Wednesday, April 14, 2010
My author guest: Shannon Baker
As promised yesterday, Colorado thriller author Shannon Baker is visiting my blog today. Her book, Ashes of the Red Heifer, was released in January. The tale includes an ancient prophecy, a terrible secret, and a deadly conspiracy. From the prairies of Nebraska to holy ground in Israel, a deadly battle is underway to force God’s hand. Is a young veterinarian God’s chosen to fulfill the ancient prophecy of the red heifer? Only she can choose. Her own life. Or an apocalyptic war. The future of the world. Or the ashes of the red heifer.
Boy, this thriller sounds pretty darn thrilling to me! Here's Shannon's guest post:
What Comes First, the Characters or Plot?
While I’m a firm believer that characters make the story, it seems I usually start with a situation or premise--some circumstance that captures my imagination--and I create people to work in that setting. It’s a messy process because the story never comes to life until the characters become real people. And as soon as they take on their own histories, desires and needs, they necessarily move the story in directions I hadn’t imagined. If this sounds like crazy talk, well, welcome to my world.
Ashes of the Red Heifer started with an article I read in the New Yorker in 1997. A rancher in Mississippi made some enormous leaps of faith or craziness (I haven’t made up my mind on this one) and decided he was called by God to create a rare and sacred red heifer to allow Jews to perform a ceremony they haven’t been able to accomplish for over 2000 years.
Stick with me here, because all these links form an ancient chain that keeps building. The really tricky part is that when the heifer is raised and sacrificed, and Jews can rebuild their Temple, they will have to destroy The Dome of the Rock, Islam’s third holiest site which sits on the hill top where the Holy Temple belongs in Jerusalem.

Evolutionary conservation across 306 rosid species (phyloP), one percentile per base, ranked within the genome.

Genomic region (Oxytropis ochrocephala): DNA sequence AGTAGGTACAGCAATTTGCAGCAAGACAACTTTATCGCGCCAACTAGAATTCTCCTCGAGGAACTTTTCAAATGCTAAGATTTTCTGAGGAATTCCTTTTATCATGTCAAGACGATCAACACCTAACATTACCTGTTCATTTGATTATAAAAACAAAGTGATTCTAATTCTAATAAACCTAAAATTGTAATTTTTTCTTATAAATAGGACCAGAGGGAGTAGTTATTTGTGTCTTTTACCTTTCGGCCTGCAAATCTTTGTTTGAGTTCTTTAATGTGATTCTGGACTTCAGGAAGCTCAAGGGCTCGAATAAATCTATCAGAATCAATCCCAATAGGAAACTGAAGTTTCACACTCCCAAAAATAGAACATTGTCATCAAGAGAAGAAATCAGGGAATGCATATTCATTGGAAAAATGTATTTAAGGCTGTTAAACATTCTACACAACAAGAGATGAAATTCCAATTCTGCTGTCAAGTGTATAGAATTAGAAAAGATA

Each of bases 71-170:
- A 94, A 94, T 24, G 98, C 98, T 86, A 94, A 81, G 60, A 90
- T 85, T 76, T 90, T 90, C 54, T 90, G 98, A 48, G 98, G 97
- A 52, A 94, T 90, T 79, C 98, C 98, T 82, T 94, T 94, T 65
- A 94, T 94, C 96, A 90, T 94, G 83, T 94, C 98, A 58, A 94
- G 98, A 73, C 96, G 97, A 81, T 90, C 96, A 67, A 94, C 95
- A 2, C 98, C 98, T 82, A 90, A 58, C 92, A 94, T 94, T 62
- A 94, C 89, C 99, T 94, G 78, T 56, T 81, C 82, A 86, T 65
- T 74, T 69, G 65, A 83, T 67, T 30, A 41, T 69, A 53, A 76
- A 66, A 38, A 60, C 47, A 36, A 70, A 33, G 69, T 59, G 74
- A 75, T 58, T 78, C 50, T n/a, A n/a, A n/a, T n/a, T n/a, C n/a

Since the 7th century, when Islam was founded by Mohammed, the Jews and Muslims haven’t been very good friends. For Muslims, to die defending the Dome of the Rock sends a believer directly to Paradise without passing Go. But Jews are directed by God to worship in this very spot. When a person believes God has singled him out for sainthood or martyrdom, it can be pretty compelling. Pair all this conflict with ancient Biblical lore and this is a real life, breathless story unfolding today. I mean today, April 14th, 2010.
But to make readers dive into the story and forget they are supposed to make their family dinner or fold the laundry, we need to care deeply about the characters. So Lott went away and Annie Grant invaded my life. She’s a driven veterinarian from the Nebraska Sandhills with a love of place and cattle and an ethical barometer that never breaks. She’s been hurt and is trying to find her place and love in the world. Ultimately, Ashes of the Red Heifer is Annie’s story. I just found this fascinating circumstance to hang it on and put her in so much danger she needs to be more brave and clever than she ever thought she could be.
I’m working on a new thriller now. This one involves man-made snow on Flagstaff’s sacred peaks, uranium mining in the Grand Canyon, murder, kachinas, and one woman trying to make sense of it all. Nora Abbott is busy rearranging all my initial ideas of plot, but I’m finding her a really fun person to hang out with.
Crazy and messy. But never easy. What about you—do you start with character, plot, setting or strange voices in your head that wake you up at 4 A.M.?